LIDO being ok with a single protocol capturing all the stake is my problem here. The reality today is that LIDO has the most concentration of stake by far, so it should take the most heat to divert market forces away from it.

I disagree with your analysis of the general risks around LSPs, and I believe that if the following line materializes it would be very bearish for Ethereum:

The point of “winning” liquid staking isn’t to swim in a Scrooge McDuck pool of ETH – it’s to prevent chain capture by CEXes or staking solutions with direct control, to work to ossify and minimize governance over time, and to turn the staking protocol’s liquid token into a slightly better version of WETH. That’s it, that’s the game.

While it’s your full time job to defend LIDO’s interests (nothing wrong with it) I felt the need to express dissent on such a positive thread so far until my answer. I apologize if my answers are not sufficiently in depth to your standards but I would rather post my generalized thoughts than stay silent.

  • There’s an implicit assumption here that “multiple protocols having roughly equal shares of stake is necessarily and always better than a single protocol sufficiently decentralized doing so”. This is a claim made all the time by those that demand that Lido self limit but haven’t seen persuasive arguments that this is the case. For the same reason it’s perfectly fine for Ethereum to be the leading DeFi network and Ethereum shouldn’t self-limit how much total defi happens on Ethereum vs other networks. There’s no difference here in terms of market power laws. The only difference is what the risk and governance structures around these protocols are, which is why nuanced takes are necessary.
  • The second is that there is a corollary here that if Lido somehow does this other market participants will fall in line (I think that’s at best a naive take) and that the risk somehow goes away if Lido does this but that if this is happening behind the scenes it’s not a risk. The risks that I raise in the general analysis around LSPs that this line of thinking leads to are either ignored or sidestepped. Since you disagree with it, and we agree that this is about nuance, let’s go into the details here so that I can at least understand your position?
  • I don’t agree with the implication that expecting that something is the likeliest realistic (and largely unavoidable) outcome means that you necessarily also desire it; it doesn’t, and “being ok” with it doesn’t mean that you’re also not actively working to try to ameliorate the pernicious aspects of an eventuality like this. If you recognize something as an eventual outcome, I see roughly four options: a) do something about it (position yourself in such a way that if this is the outcome the best possible version of it materializes), b) stick your head in the sand and pretend it’s not going to happen, c) do something about it in the sense that you attempt to apply social pressure to change the outcome, or d) change the environment so that the possible outcomes change. I’m not in a position to do (d), that’s something not in my purview and outside my accessibility. the (c) crowd is doing fine on its own. You’re saying “give us enough time to fix it”, and I’m saying a) I don’t think you can fix it (because it’s not “fixable”), and b) I don’t think it’s a good idea to break the market in the hopes that you can figure out a way to (because in my estimation this actually makes the risks you’re worried about worse, not better).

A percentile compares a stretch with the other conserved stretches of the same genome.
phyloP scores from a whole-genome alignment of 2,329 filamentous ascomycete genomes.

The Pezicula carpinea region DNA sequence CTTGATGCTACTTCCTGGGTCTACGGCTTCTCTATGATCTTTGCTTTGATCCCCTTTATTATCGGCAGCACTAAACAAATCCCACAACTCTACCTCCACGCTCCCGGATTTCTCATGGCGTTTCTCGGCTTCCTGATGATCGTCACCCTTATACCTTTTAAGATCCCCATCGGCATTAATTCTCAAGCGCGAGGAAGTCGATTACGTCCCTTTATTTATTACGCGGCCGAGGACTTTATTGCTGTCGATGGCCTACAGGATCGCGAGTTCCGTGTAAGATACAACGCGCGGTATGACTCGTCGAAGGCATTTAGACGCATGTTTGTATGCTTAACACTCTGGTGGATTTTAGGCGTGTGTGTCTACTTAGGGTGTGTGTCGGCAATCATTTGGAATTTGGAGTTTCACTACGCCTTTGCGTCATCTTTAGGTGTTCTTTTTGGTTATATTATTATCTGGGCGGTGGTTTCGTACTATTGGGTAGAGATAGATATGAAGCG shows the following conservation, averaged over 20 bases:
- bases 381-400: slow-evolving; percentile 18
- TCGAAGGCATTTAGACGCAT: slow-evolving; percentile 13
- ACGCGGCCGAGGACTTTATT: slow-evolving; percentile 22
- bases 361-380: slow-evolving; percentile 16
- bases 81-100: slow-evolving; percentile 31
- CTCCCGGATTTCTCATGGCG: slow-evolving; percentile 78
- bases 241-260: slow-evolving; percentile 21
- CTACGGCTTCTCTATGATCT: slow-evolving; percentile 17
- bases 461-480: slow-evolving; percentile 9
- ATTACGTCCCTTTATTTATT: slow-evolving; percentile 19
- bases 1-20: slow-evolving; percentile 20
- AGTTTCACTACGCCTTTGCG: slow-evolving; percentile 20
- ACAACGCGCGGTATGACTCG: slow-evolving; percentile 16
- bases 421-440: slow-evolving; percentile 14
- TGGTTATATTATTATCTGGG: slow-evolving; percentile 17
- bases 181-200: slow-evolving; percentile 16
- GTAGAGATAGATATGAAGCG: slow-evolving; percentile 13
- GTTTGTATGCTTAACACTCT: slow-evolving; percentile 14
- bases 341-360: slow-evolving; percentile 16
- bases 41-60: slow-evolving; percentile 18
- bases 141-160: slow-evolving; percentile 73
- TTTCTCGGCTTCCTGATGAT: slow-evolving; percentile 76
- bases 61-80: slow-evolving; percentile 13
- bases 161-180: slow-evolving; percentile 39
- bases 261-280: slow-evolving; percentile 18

My job is to (try to) help create a better overall validator set for Ethereum. Part of how I see that job is engaging with people whom I respect but ultimately may deeply disagree with on how exactly to do that. Engaging in details and specifics is really the only way to make progress here.

I’m glad you felt comfortable enough to express dissent here, but the choice is not “post a generalized thought or stay silent” – that part is up to you. If you’re going to paint everyone with a broad brush, though, and say that there’s a lack of self-awareness, you shouldn’t be surprised when someone has a problem with that characterization.

Ok, why? What are the more bullish outcomes that you have in mind and how do you see them coming to fruition?


My most bullish outcome would be:

  • some non-negligible (ideally 5-10%) of independent stakers
  • multiple liquid staking protocols with different risk profiles none exceeding key thresholds
  • CEXes having minimal staking share

That would make me very happy. Bearish cases (one or many) are:

  • no independent stakers, or < 1%
  • single liquid staking protocol having monopoly on stake
  • CEX (individually or combined) having too much stake

Plus the idea that in the future a liquid staking derivate with replace WETH and permeate all Ethereum applications sounds so bonkers to me. Like having the entire ecosystem critically dependent on a single protocol is an absurd level of risk for some yield points. LIDO would become the JPMorgan Chase of crypto, too big to fail and with indirect power over everything. If the Ethereum ecosystem is so irresponsible, I would prefer to abandon the space and go somewhere else.